HS2 tunnel vent headhouse will fit into landscape

The design of the Chalfont St Peter tunnel vent headhouse takes its inspiration from local farm buildings.

HS2 is going to great lengths to make its new railway fit into the landscape. Designs for large structures, such as stations and viaducts, are being sourced from world-renowned architects and designers to be both eye-catching and sympathetic.

Which is why the final design for the Chalfont St Peter vent shaft headhouse – the first of four similar structures that will provide ventilation and emergency access to the high-speed rail line’s 10-mile-long Chiltern tunnel – looks like a country barn.

The new design should blend into the local area.

Set back from the road, the single-story building will be wrapped in a simple grey zinc roof with doors and vent openings picked out in a dark bronze colour to provide contrast.

Taking its inspiration from the style of local barns and other agricultural buildings, the pre-weathered grey zinc roof will age naturally over time, without loss of robustness or quality, while the whole structure will sit on a simple dark blue brick base.

Arrangement of the tunnel vent under the headhouse.

Below ground level, a 60 metre ventilation shaft will reach down to the twin tunnels below, with fans and other equipment designed to regulate air quality and temperature in the tunnels, remove smoke in the event of a fire and provide access for the emergency services.

HS2 engaged with the Chilterns AONB (Area of Outstanding Natural Beauty) Review Group during the development of the designs and held a series of public engagement events to gather views from the local community.

Mature trees along the existing boundary are being retained as far as possible and once construction is complete the whole site will be landscaped with new trees and hedgerows planted to help screen the site from neighbouring properties. The overall scale and visual impact of the building has also been significantly reduced.

To encourage wildlife to return, bird boxes, reptile basking banks, a grass snake laying heap and a hibernaculum will also be created. Material excavated from the shaft will be used to create much of the landscaping and avoid putting extra lorries onto local roads.

Rohan Perin, HS2

The plans have been drawn up by HS2’s main works contractor Align JV – a team made up of Bouygues Travaux Publics, Sir Robert McAlpine, and VolkerFitzpatrick – working with its design partners Jacobs and Ingerop-Rendel, and the architect Grimshaw and landscape designers, LDA.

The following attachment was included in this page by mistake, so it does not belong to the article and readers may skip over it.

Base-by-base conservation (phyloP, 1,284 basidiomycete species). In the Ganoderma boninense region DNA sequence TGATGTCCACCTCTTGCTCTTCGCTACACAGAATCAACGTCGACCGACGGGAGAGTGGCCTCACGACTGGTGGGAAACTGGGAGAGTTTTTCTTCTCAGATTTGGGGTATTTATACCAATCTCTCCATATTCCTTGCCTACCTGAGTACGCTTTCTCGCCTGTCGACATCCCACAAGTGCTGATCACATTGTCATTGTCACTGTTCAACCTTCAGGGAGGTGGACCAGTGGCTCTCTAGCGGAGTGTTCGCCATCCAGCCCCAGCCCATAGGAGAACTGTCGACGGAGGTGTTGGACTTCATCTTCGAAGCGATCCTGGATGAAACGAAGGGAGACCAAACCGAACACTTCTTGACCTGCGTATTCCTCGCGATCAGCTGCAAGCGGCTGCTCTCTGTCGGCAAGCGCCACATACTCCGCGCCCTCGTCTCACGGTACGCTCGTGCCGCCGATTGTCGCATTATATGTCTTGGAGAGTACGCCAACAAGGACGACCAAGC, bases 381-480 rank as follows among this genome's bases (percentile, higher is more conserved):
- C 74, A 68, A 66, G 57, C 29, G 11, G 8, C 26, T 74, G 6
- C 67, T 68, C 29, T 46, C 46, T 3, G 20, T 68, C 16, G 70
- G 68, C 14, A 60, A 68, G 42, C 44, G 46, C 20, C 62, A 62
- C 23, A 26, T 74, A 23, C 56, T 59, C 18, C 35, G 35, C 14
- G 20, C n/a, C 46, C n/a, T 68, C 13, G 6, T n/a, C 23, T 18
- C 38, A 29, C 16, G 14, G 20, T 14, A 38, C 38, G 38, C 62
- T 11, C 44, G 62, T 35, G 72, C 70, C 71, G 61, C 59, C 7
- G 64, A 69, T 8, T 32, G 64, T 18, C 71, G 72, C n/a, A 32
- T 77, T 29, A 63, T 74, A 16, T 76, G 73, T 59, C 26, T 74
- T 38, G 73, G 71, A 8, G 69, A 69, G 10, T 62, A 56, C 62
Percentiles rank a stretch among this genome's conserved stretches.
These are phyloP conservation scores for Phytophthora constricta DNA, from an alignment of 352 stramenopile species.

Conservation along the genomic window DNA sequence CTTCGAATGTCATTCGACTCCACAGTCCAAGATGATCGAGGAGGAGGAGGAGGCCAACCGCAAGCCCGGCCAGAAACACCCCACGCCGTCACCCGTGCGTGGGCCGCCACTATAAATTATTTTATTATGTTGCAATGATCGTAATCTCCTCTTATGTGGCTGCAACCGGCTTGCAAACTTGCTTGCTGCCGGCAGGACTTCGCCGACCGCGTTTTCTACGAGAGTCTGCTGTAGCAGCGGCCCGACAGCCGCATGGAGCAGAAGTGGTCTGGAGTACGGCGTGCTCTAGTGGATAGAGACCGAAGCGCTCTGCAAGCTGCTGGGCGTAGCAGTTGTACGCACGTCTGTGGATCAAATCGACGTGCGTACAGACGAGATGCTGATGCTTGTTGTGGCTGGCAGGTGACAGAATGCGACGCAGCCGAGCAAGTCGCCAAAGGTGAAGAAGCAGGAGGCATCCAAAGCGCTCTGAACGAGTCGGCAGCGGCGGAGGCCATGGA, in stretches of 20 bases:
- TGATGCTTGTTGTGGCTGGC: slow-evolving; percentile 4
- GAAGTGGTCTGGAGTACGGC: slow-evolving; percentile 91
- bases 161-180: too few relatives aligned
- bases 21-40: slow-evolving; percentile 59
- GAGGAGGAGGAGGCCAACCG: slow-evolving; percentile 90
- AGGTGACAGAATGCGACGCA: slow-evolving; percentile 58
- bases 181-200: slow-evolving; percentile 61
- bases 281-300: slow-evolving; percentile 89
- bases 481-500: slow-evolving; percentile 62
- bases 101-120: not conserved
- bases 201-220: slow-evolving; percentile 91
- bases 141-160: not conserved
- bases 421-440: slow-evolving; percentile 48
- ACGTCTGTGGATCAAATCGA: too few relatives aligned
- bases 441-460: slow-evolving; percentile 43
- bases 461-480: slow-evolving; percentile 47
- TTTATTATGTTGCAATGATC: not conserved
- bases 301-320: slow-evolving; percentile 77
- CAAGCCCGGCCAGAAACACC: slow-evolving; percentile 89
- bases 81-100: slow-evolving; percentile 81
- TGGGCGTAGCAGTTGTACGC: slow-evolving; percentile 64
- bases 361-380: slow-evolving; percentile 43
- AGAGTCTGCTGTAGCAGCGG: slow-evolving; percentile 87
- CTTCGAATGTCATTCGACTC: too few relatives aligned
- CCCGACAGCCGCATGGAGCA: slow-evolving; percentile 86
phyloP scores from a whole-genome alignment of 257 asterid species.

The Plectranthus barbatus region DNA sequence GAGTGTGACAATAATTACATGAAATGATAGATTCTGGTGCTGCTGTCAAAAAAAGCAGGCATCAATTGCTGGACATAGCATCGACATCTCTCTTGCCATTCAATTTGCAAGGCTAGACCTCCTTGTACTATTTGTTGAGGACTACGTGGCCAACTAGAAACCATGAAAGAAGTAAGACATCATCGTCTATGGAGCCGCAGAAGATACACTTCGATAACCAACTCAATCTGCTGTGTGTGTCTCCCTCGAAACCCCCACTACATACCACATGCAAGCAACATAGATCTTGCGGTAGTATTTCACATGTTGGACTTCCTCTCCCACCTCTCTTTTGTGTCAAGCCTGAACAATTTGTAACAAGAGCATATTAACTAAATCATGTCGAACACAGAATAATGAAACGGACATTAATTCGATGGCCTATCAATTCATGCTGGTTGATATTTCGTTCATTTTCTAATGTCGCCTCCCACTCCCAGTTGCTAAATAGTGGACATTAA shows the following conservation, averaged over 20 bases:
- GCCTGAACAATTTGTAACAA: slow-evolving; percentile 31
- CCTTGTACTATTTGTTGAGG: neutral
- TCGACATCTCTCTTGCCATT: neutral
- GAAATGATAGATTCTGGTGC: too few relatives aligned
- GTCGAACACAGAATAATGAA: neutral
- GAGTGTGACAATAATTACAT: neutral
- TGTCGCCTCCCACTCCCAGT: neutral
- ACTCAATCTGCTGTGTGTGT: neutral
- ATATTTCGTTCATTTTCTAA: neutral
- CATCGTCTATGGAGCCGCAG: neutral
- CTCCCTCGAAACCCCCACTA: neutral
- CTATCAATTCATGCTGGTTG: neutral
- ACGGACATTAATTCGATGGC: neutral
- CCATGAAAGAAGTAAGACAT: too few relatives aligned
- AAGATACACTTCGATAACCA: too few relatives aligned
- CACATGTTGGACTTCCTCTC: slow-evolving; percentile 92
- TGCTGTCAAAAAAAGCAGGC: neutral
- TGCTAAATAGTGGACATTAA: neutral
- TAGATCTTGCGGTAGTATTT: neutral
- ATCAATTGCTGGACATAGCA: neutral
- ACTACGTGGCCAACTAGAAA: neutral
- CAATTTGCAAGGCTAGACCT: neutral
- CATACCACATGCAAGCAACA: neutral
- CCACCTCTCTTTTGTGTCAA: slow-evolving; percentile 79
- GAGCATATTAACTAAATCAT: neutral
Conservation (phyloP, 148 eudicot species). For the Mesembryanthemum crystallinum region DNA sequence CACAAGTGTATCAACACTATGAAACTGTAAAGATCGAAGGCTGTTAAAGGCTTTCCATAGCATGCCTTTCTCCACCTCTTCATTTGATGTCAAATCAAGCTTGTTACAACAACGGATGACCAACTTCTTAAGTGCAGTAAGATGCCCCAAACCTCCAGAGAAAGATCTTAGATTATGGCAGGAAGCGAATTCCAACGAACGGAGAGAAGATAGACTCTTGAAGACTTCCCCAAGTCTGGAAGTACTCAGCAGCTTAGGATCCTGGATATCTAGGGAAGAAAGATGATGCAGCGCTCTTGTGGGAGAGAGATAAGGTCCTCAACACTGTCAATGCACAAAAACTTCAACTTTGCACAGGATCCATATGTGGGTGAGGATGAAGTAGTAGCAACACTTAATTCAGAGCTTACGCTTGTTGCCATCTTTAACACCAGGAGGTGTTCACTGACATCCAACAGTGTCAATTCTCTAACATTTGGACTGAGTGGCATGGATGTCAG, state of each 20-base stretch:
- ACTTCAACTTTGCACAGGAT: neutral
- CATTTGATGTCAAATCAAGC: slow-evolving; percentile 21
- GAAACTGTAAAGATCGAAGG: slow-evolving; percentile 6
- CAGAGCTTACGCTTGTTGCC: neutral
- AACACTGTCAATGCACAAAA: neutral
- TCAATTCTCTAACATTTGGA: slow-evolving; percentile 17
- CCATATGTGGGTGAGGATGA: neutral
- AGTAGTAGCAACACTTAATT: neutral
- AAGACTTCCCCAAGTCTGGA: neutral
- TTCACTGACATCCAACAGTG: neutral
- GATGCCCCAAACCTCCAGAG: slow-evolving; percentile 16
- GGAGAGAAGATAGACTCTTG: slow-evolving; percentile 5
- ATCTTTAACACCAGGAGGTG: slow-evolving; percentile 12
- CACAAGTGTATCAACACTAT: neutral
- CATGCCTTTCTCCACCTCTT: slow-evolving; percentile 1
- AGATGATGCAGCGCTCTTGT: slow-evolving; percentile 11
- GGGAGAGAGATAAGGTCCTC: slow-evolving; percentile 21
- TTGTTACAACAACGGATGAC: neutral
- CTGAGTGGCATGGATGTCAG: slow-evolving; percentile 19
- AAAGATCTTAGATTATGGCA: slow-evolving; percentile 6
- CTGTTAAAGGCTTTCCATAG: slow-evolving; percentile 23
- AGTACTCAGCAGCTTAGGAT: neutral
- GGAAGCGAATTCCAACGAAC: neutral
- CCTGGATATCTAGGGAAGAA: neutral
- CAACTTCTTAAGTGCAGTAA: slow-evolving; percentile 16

Rohan Perin, HS2 project client director, said: “HS2 remains committed to work proactively with residents, wider community and our stakeholders to be a good neighbour during the build phase.

“Once construction is complete, the headhouse at Chalfont St Peter will be one of very few structures of the Chiltern tunnels that will be visible to residents living nearby. That’s why it’s critical that we get the design right.”

Diane Metcalfe, Grimshaw.

Diane Metcalfe, associate principal at Grimshaw, added: “Chalfont St Peter ventilation shaft has been sensitively designed to complement the rural character of the Chilterns.

“The position and orientation of the headhouse buildings are located to conceal them within the landscape and form a courtyard similar to local farmyard arrangements.

“The pitched roof, zinc-clad buildings are a modern interpretation of the local agricultural and industrial vernacular. Design proposals are a result of close and collaborative engagement with the AONB Review Group.”

Aerial view of the proposed tunnel vent headhouse at Chalfont St Peter.

Showing further consideration towards local residents, a temporary access road will soon be been completed to link the site with the A413, Amersham Road. This will allow construction traffic to avoid the centre of Chalfont St Peter and stop heavy goods vehicles (HGVs) driving past Robertswood School and the Epilepsy Society.

A new temporary marshalled lorry holding area will also be put in place on the A413 near Gerrards Cross. HGVs can be held in this newly surfaced layby until their approach to the vent shaft site is clear – helping to reduce congestion and eliminate queueing at the site entrance.

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